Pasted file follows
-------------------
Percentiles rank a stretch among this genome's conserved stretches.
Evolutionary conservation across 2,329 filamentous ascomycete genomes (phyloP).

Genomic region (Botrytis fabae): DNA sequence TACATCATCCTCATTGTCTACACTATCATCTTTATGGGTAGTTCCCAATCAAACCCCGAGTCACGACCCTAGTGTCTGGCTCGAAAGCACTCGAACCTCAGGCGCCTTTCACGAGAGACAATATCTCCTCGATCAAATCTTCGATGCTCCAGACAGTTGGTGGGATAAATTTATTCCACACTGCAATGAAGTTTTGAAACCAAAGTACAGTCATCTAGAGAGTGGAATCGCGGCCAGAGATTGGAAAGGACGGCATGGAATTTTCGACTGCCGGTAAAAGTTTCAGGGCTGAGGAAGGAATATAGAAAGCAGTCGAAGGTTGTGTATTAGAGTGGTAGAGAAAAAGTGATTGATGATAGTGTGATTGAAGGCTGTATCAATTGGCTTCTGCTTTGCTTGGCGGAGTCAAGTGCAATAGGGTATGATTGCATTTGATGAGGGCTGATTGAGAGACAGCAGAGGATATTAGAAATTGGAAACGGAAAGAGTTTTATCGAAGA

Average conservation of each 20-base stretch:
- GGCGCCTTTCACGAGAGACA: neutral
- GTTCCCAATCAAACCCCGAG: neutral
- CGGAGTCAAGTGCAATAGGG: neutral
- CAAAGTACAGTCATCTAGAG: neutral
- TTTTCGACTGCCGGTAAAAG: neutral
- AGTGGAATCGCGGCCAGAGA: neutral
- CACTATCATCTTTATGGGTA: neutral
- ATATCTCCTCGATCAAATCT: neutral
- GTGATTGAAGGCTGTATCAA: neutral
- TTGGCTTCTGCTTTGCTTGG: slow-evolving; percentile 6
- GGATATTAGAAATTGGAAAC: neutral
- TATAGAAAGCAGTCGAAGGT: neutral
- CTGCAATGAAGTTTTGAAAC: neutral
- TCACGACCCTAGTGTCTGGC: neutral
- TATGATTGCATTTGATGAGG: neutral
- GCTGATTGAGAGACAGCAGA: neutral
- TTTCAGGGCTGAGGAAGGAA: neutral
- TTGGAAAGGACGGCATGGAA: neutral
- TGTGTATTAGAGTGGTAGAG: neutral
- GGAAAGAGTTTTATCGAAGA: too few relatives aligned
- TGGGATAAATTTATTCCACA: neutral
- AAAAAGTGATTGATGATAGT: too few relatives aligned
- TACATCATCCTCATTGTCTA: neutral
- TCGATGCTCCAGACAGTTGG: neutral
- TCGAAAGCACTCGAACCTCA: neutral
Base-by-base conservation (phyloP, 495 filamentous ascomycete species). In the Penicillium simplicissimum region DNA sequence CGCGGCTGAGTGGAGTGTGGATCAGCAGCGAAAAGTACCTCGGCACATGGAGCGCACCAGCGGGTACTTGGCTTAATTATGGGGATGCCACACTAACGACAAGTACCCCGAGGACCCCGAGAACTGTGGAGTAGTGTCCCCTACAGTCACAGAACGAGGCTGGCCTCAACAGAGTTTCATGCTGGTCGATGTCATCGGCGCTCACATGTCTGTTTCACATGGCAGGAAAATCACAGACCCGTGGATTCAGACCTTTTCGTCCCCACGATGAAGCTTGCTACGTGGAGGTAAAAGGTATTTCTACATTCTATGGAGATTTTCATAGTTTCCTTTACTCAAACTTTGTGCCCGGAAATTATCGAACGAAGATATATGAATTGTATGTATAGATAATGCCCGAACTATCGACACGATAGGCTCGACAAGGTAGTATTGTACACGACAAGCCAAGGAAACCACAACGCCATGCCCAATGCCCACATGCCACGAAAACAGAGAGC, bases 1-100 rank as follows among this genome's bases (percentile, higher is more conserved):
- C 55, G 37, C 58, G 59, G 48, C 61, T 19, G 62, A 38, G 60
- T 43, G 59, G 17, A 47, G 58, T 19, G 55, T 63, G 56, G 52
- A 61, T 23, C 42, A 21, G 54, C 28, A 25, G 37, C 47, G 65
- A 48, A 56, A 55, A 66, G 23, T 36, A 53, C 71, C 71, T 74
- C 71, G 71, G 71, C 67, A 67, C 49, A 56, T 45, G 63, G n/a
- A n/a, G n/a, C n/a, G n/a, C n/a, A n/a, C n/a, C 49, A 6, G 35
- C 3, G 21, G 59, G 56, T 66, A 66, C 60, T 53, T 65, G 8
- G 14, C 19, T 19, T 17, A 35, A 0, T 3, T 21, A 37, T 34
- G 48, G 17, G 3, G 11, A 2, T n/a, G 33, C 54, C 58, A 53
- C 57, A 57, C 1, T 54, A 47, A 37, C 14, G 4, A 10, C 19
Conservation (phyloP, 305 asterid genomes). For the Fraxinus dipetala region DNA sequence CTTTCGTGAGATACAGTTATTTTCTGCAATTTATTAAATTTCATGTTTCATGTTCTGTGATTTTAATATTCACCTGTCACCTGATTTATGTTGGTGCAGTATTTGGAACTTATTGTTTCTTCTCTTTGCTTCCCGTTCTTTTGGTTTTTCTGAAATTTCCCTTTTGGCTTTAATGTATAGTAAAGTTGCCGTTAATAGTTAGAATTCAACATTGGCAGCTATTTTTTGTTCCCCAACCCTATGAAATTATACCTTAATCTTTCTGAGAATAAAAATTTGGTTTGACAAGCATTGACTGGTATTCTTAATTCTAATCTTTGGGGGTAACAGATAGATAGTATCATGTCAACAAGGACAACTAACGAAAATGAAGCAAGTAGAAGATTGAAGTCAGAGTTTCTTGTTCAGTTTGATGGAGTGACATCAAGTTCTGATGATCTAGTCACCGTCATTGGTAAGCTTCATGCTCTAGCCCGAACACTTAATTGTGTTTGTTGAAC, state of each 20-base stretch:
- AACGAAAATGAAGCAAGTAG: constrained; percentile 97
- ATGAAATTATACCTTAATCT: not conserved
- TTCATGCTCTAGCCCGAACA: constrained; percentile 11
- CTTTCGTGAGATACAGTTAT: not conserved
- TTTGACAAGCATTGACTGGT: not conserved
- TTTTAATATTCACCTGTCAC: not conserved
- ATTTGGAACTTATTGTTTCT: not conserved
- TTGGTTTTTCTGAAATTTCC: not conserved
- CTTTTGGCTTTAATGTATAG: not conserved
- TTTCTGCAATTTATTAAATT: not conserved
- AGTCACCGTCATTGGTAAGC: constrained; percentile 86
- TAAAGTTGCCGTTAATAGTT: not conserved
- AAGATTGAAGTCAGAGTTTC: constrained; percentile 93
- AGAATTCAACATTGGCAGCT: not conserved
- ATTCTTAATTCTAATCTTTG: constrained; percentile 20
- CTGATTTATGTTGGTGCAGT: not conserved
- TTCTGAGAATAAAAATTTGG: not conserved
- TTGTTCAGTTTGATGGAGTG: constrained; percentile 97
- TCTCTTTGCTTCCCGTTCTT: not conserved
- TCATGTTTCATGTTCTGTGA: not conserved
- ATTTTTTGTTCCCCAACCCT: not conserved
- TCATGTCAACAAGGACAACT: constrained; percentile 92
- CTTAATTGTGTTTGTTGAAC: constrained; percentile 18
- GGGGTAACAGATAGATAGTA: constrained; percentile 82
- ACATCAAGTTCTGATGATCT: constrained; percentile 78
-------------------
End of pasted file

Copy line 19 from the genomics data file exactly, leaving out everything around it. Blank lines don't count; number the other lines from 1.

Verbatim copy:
- TATGATTGCATTTGATGAGG: neutral